Bordeaux Wine in France: A Historical Primer

France is one of the three largest wine-producing countries on Earth. The southwestern Bordeaux wine region offers unique Bordeaux wines and a rich history.

Jul 1, 2024By Greg Pasciuto, BA History

bordeaux wine france history


Ranking just behind Italy and Spain, France is the world’s third-largest producer of wine. The country has nearly every variety of wine imaginable, whether red, white, or rosé. Indeed, the image of French cuisine in the popular consciousness is practically synonymous with fine wine. Thousands of wineries exist across France, all offering something unique. The southwest region of Bordeaux is no exception to this rule. With its ideal climate and location between the Iberian Peninsula and the rest of Europe, Bordeaux wine has been sought after since antiquity.


Bordeaux Wine: Its Ancient Beginnings

A Roman aqueduct in France, photograph by Aurelio Rodriguez, Source: Explore France


Both in Europe and around the world, the Bordeaux wine region of France is practically synonymous with contemporary fine wines. Its viticultural history goes back to the Roman era when winemakers focused on both red and white varieties. The Roman author and military leader Pliny the Elder is the first commentator known to remark on vineyards in Bordeaux. At the time, Bordeaux was part of the territory of Gaul, which had fallen to Julius Caesar in the 1st century BCE.


In the late Roman era, the famous poet Decimius Magnus Ausonius owned a vineyard in Aquitaine (present-day Bordeaux). Ausonius cultivated local wine varieties and wrote about them in his poems. A modern winery, Château Ausone, now exists near the site of the ancient poet’s villa.


Bordeaux wine seems to have fallen into relative obscurity after the Roman Empire’s fall. During the Early Middle Ages, there wasn’t much of an international market for French wine. That would all change, however, by the 11th century. As European peoples reconsolidated themselves after the Roman collapse, Bordeaux wine came roaring back in popularity.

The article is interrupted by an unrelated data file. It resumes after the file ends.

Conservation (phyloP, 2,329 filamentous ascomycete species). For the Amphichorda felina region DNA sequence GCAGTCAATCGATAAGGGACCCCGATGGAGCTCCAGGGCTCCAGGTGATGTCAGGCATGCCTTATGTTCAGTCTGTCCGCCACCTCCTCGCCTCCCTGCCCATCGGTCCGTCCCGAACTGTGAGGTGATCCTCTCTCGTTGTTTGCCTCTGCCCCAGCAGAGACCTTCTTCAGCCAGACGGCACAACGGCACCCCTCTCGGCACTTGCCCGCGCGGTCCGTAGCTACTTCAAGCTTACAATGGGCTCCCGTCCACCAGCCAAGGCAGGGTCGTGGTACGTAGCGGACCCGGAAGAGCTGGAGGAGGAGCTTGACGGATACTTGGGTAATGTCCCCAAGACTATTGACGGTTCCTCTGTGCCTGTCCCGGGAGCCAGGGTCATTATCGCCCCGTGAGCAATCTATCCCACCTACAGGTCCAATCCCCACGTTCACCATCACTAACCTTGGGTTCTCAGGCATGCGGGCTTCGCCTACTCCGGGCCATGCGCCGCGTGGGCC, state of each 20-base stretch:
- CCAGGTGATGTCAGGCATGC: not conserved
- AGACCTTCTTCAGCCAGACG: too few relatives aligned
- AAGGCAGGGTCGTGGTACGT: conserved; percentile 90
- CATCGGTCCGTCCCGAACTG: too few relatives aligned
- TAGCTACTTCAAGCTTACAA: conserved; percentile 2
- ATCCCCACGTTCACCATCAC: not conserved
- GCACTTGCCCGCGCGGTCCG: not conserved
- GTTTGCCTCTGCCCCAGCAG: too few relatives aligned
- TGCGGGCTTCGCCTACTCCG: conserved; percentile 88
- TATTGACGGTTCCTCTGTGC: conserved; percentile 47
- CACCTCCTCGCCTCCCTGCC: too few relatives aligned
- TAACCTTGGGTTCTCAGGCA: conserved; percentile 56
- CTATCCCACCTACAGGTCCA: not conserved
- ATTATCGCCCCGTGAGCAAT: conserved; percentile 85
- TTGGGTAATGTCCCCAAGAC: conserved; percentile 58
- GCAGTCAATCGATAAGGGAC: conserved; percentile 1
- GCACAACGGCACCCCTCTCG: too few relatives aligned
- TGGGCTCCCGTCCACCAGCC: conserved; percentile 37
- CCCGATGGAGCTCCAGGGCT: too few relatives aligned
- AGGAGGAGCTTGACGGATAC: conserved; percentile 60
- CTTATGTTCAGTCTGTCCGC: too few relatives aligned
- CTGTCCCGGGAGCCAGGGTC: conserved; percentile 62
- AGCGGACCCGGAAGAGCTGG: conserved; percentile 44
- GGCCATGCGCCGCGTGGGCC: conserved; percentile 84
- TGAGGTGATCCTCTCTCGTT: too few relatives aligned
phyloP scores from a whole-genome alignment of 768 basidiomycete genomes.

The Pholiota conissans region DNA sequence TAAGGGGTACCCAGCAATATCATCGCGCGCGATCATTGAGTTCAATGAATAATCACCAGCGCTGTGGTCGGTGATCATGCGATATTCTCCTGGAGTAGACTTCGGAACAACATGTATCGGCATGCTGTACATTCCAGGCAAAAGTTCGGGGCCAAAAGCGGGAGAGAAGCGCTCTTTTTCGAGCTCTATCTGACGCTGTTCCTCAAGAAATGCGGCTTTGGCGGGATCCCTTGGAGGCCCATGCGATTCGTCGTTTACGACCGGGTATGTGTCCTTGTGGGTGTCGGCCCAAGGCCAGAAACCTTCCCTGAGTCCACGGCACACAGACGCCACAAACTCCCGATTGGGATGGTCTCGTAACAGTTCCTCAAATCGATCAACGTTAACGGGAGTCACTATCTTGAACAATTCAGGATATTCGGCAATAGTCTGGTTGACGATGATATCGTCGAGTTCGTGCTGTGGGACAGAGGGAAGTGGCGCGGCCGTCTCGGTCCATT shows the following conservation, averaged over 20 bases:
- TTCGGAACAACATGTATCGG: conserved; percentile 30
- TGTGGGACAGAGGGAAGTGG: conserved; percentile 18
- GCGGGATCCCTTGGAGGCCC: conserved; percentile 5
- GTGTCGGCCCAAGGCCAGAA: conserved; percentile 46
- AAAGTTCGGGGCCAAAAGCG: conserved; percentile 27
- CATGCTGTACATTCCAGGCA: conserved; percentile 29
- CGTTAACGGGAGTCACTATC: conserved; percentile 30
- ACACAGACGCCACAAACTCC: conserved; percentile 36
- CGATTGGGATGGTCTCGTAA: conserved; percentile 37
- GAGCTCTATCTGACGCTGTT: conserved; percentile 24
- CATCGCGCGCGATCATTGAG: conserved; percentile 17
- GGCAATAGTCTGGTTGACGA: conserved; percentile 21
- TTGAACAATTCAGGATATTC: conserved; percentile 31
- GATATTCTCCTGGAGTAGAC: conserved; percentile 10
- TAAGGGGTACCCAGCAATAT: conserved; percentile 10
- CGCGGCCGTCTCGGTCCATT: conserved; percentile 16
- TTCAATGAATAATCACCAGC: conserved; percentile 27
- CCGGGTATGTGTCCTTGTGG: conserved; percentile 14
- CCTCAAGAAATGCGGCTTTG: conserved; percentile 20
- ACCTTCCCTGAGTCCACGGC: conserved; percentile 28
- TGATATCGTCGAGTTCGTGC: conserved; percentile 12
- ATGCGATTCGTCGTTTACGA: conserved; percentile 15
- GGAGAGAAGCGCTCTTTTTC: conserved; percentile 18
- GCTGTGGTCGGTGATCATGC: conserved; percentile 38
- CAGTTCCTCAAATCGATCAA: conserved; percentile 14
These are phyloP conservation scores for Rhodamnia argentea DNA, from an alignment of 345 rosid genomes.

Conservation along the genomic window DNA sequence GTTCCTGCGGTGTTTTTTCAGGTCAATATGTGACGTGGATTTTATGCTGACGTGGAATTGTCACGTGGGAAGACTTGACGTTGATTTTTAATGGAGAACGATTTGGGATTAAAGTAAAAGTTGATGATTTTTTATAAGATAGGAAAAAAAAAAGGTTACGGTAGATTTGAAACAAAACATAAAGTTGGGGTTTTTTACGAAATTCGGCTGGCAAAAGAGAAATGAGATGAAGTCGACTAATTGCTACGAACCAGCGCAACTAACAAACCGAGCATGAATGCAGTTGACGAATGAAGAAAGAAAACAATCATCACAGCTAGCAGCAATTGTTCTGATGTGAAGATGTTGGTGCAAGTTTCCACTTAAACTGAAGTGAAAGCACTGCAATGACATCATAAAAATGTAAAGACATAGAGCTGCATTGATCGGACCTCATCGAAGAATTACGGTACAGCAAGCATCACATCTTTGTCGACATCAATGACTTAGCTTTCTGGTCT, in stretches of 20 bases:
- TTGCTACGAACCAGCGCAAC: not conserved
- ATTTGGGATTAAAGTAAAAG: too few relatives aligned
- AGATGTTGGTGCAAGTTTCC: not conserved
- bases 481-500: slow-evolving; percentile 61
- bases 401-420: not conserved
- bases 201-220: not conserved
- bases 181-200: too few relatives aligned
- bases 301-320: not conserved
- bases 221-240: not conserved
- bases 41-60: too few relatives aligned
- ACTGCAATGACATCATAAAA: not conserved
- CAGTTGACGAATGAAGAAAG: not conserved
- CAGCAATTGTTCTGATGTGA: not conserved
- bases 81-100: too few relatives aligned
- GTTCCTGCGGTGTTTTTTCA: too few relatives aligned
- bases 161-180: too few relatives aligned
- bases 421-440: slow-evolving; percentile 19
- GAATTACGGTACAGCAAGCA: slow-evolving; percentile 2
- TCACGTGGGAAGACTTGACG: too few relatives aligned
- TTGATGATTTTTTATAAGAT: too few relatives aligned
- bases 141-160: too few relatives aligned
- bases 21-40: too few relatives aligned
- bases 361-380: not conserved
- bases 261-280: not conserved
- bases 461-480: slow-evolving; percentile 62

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The Middle Ages and the Spread of Bordeaux Wine

Engraving of Eleanor of Aquitaine, Source: ThoughtCo


In 1152, Duchess Eleanor of Aquitaine married the future King Henry II of England. Wine from Bordeaux was on the menu for their wedding. Thanks to the close political ties between the English and the French, Bordeaux wine progressed to develop into an international product.


At the same time, the wedding of Henry and Eleanor brought the Bordeaux region under English rule. The city of Bordeaux was one of the English Crown’s largest cities during the 12th century and the export of Bordeaux wine at this time catered mainly to England. Some trade also occurred with Wales, Ireland, and Scotland.


However, as it had done after the fall of the Roman Empire, the Bordeaux wine trade was forced into dormancy again after the 1300s. The Black Death plague devastated all of Europe. The Hundred Years’ War (1337-1453) only made things worse; it greatly disrupted all markets as England and France battled for supremacy. The French would ultimately come out on top and evict the English from Bordeaux. With the region now firmly under French royal control, a new chapter in Bordeaux wine history would begin.


A vineyard in Bordeaux, with a Catholic church in the background, Source: Kensington Tours